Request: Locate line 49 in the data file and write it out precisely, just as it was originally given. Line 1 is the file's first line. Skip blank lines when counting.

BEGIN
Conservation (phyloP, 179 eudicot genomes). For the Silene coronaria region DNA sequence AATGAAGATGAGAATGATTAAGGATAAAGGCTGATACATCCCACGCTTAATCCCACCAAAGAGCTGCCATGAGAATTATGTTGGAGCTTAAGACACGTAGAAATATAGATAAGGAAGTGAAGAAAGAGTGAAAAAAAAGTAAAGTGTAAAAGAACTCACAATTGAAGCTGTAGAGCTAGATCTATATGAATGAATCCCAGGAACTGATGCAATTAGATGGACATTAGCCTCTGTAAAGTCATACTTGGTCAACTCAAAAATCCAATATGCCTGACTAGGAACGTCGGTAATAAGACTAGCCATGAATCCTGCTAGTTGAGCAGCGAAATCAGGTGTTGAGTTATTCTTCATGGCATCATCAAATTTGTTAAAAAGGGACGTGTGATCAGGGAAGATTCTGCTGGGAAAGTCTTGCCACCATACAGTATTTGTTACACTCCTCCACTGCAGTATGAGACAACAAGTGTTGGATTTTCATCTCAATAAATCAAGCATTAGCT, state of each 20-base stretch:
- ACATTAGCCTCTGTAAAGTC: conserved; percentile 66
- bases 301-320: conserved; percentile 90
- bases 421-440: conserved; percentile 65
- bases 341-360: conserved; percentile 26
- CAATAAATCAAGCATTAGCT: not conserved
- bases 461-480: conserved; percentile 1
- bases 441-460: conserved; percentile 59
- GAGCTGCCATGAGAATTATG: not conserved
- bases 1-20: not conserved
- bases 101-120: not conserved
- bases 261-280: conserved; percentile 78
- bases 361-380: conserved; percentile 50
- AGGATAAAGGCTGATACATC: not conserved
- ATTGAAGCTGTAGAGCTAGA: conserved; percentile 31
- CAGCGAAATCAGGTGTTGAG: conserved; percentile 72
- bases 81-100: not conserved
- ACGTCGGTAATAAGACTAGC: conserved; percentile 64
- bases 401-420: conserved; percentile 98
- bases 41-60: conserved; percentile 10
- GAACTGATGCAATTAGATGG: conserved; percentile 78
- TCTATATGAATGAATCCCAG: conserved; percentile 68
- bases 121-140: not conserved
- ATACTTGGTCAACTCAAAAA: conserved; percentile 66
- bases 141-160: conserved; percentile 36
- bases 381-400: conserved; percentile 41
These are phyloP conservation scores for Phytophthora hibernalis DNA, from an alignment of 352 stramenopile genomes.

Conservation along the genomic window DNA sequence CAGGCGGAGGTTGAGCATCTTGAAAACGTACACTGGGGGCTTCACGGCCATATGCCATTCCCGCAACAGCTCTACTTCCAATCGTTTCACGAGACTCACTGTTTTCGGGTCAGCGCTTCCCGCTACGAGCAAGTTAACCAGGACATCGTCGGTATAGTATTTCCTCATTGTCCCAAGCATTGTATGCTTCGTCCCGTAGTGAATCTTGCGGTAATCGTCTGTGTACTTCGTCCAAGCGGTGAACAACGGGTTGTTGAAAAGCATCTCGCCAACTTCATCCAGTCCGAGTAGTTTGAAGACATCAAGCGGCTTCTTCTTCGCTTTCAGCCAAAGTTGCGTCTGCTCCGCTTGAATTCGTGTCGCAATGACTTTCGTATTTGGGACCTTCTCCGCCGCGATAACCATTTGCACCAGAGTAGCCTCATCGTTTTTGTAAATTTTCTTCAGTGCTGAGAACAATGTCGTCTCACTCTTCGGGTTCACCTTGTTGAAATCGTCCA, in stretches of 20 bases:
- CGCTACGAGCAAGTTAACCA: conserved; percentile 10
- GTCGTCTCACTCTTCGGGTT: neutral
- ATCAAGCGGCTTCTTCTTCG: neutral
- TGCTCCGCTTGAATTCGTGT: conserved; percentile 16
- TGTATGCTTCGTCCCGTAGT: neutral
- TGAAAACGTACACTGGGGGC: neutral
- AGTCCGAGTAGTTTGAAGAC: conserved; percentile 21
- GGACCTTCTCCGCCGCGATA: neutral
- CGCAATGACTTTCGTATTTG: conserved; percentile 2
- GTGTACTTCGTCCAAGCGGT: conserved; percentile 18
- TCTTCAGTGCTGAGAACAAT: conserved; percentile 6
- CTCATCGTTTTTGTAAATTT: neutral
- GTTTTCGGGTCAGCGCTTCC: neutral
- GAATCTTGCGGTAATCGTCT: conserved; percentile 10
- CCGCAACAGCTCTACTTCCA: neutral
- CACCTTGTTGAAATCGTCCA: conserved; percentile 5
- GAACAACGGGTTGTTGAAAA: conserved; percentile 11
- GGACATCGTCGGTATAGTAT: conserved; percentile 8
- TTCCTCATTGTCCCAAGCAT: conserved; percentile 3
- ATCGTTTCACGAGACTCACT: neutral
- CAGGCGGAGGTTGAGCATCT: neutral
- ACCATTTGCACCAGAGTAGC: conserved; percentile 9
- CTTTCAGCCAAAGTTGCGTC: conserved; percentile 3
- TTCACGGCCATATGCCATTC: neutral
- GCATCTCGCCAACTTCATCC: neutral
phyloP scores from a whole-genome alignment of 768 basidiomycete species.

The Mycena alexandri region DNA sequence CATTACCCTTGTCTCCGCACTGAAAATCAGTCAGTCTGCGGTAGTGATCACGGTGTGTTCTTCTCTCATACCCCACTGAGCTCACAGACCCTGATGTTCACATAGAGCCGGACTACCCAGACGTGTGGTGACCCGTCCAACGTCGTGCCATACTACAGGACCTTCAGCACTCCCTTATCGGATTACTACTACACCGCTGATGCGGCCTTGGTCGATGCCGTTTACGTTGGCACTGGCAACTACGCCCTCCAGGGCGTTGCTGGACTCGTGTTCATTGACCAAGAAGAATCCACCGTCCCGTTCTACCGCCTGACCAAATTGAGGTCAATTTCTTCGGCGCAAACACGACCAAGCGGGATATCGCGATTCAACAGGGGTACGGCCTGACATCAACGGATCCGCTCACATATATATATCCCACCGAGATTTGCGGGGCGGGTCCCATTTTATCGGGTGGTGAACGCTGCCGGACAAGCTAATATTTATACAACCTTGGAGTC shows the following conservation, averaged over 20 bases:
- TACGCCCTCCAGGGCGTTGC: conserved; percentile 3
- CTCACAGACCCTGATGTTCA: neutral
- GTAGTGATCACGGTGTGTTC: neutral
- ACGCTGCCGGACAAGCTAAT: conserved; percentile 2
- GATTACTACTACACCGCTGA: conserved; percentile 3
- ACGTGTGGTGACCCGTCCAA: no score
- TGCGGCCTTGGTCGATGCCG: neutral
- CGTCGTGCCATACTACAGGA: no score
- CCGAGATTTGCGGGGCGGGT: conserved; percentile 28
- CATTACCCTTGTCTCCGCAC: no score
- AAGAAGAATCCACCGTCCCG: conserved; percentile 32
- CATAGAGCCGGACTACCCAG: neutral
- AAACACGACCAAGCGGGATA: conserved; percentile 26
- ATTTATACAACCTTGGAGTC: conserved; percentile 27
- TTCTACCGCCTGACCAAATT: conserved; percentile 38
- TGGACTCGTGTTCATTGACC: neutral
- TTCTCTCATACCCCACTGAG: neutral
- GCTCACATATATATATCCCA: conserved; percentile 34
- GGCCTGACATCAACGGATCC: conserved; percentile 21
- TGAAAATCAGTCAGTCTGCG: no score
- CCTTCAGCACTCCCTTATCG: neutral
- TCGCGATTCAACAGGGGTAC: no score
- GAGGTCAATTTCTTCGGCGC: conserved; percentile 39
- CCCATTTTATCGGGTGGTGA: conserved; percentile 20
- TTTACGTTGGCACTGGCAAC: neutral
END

- CAGGCGGAGGTTGAGCATCT: neutral